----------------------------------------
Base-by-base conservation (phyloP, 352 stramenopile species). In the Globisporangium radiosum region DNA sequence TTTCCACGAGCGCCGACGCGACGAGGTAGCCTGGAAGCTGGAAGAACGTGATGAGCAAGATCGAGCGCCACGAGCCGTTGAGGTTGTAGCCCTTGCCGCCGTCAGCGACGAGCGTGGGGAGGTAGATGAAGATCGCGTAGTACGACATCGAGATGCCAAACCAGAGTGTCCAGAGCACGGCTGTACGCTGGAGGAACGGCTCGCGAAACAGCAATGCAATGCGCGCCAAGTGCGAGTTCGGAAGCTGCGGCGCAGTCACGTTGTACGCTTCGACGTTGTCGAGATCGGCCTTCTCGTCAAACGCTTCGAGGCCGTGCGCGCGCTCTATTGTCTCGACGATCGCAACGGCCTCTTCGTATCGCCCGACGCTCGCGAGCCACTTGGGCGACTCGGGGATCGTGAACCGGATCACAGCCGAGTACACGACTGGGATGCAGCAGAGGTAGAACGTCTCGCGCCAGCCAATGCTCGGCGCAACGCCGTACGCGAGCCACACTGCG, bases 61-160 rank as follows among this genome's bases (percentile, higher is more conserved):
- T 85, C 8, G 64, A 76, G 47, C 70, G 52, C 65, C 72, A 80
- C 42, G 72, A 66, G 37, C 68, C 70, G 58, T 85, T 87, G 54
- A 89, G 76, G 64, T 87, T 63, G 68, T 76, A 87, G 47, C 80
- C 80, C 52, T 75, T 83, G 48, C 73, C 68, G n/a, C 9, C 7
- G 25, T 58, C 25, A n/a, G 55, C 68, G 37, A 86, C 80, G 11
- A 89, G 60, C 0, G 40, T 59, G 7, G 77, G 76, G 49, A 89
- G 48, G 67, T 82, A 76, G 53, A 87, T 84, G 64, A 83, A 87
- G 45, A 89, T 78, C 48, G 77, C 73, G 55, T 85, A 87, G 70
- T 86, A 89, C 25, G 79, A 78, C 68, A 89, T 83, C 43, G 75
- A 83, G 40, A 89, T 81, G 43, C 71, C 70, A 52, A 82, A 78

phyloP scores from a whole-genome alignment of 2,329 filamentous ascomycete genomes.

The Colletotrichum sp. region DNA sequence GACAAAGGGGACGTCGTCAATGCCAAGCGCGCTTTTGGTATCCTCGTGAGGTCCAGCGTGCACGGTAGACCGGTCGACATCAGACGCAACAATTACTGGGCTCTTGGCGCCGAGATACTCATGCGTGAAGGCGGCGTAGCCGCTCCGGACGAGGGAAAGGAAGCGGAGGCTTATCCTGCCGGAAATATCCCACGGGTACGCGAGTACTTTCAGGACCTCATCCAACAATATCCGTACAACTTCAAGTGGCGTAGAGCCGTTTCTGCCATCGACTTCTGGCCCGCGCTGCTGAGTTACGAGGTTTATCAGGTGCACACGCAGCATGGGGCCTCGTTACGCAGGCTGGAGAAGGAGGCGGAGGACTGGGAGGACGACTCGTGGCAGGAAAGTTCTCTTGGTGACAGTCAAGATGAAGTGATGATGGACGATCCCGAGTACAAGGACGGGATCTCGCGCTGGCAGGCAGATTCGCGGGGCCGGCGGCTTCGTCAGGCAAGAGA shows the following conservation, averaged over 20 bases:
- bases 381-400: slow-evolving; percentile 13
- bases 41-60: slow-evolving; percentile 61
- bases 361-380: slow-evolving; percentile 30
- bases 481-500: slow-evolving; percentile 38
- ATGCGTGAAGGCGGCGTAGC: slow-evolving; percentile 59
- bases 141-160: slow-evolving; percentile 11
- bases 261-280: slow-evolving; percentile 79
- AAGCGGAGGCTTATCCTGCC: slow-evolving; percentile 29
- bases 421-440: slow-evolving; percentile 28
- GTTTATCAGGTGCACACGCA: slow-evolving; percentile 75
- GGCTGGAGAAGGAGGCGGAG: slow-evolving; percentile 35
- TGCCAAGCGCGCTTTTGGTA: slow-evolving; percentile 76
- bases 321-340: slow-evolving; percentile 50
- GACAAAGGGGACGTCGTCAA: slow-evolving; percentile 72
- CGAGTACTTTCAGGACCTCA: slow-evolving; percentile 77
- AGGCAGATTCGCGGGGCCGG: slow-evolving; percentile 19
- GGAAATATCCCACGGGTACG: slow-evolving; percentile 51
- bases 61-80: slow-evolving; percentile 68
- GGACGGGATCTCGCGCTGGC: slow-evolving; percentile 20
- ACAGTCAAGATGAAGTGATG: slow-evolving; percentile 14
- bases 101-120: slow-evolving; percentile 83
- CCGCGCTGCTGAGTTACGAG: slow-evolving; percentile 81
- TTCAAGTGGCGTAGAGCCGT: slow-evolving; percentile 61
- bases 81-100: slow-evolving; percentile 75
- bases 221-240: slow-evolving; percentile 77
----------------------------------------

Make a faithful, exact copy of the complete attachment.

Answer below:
Base-by-base conservation (phyloP, 352 stramenopile species). In the Globisporangium radiosum region DNA sequence TTTCCACGAGCGCCGACGCGACGAGGTAGCCTGGAAGCTGGAAGAACGTGATGAGCAAGATCGAGCGCCACGAGCCGTTGAGGTTGTAGCCCTTGCCGCCGTCAGCGACGAGCGTGGGGAGGTAGATGAAGATCGCGTAGTACGACATCGAGATGCCAAACCAGAGTGTCCAGAGCACGGCTGTACGCTGGAGGAACGGCTCGCGAAACAGCAATGCAATGCGCGCCAAGTGCGAGTTCGGAAGCTGCGGCGCAGTCACGTTGTACGCTTCGACGTTGTCGAGATCGGCCTTCTCGTCAAACGCTTCGAGGCCGTGCGCGCGCTCTATTGTCTCGACGATCGCAACGGCCTCTTCGTATCGCCCGACGCTCGCGAGCCACTTGGGCGACTCGGGGATCGTGAACCGGATCACAGCCGAGTACACGACTGGGATGCAGCAGAGGTAGAACGTCTCGCGCCAGCCAATGCTCGGCGCAACGCCGTACGCGAGCCACACTGCG, bases 61-160 rank as follows among this genome's bases (percentile, higher is more conserved):
- T 85, C 8, G 64, A 76, G 47, C 70, G 52, C 65, C 72, A 80
- C 42, G 72, A 66, G 37, C 68, C 70, G 58, T 85, T 87, G 54
- A 89, G 76, G 64, T 87, T 63, G 68, T 76, A 87, G 47, C 80
- C 80, C 52, T 75, T 83, G 48, C 73, C 68, G n/a, C 9, C 7
- G 25, T 58, C 25, A n/a, G 55, C 68, G 37, A 86, C 80, G 11
- A 89, G 60, C 0, G 40, T 59, G 7, G 77, G 76, G 49, A 89
- G 48, G 67, T 82, A 76, G 53, A 87, T 84, G 64, A 83, A 87
- G 45, A 89, T 78, C 48, G 77, C 73, G 55, T 85, A 87, G 70
- T 86, A 89, C 25, G 79, A 78, C 68, A 89, T 83, C 43, G 75
- A 83, G 40, A 89, T 81, G 43, C 71, C 70, A 52, A 82, A 78

phyloP scores from a whole-genome alignment of 2,329 filamentous ascomycete genomes.

The Colletotrichum sp. region DNA sequence GACAAAGGGGACGTCGTCAATGCCAAGCGCGCTTTTGGTATCCTCGTGAGGTCCAGCGTGCACGGTAGACCGGTCGACATCAGACGCAACAATTACTGGGCTCTTGGCGCCGAGATACTCATGCGTGAAGGCGGCGTAGCCGCTCCGGACGAGGGAAAGGAAGCGGAGGCTTATCCTGCCGGAAATATCCCACGGGTACGCGAGTACTTTCAGGACCTCATCCAACAATATCCGTACAACTTCAAGTGGCGTAGAGCCGTTTCTGCCATCGACTTCTGGCCCGCGCTGCTGAGTTACGAGGTTTATCAGGTGCACACGCAGCATGGGGCCTCGTTACGCAGGCTGGAGAAGGAGGCGGAGGACTGGGAGGACGACTCGTGGCAGGAAAGTTCTCTTGGTGACAGTCAAGATGAAGTGATGATGGACGATCCCGAGTACAAGGACGGGATCTCGCGCTGGCAGGCAGATTCGCGGGGCCGGCGGCTTCGTCAGGCAAGAGA shows the following conservation, averaged over 20 bases:
- bases 381-400: slow-evolving; percentile 13
- bases 41-60: slow-evolving; percentile 61
- bases 361-380: slow-evolving; percentile 30
- bases 481-500: slow-evolving; percentile 38
- ATGCGTGAAGGCGGCGTAGC: slow-evolving; percentile 59
- bases 141-160: slow-evolving; percentile 11
- bases 261-280: slow-evolving; percentile 79
- AAGCGGAGGCTTATCCTGCC: slow-evolving; percentile 29
- bases 421-440: slow-evolving; percentile 28
- GTTTATCAGGTGCACACGCA: slow-evolving; percentile 75
- GGCTGGAGAAGGAGGCGGAG: slow-evolving; percentile 35
- TGCCAAGCGCGCTTTTGGTA: slow-evolving; percentile 76
- bases 321-340: slow-evolving; percentile 50
- GACAAAGGGGACGTCGTCAA: slow-evolving; percentile 72
- CGAGTACTTTCAGGACCTCA: slow-evolving; percentile 77
- AGGCAGATTCGCGGGGCCGG: slow-evolving; percentile 19
- GGAAATATCCCACGGGTACG: slow-evolving; percentile 51
- bases 61-80: slow-evolving; percentile 68
- GGACGGGATCTCGCGCTGGC: slow-evolving; percentile 20
- ACAGTCAAGATGAAGTGATG: slow-evolving; percentile 14
- bases 101-120: slow-evolving; percentile 83
- CCGCGCTGCTGAGTTACGAG: slow-evolving; percentile 81
- TTCAAGTGGCGTAGAGCCGT: slow-evolving; percentile 61
- bases 81-100: slow-evolving; percentile 75
- bases 221-240: slow-evolving; percentile 77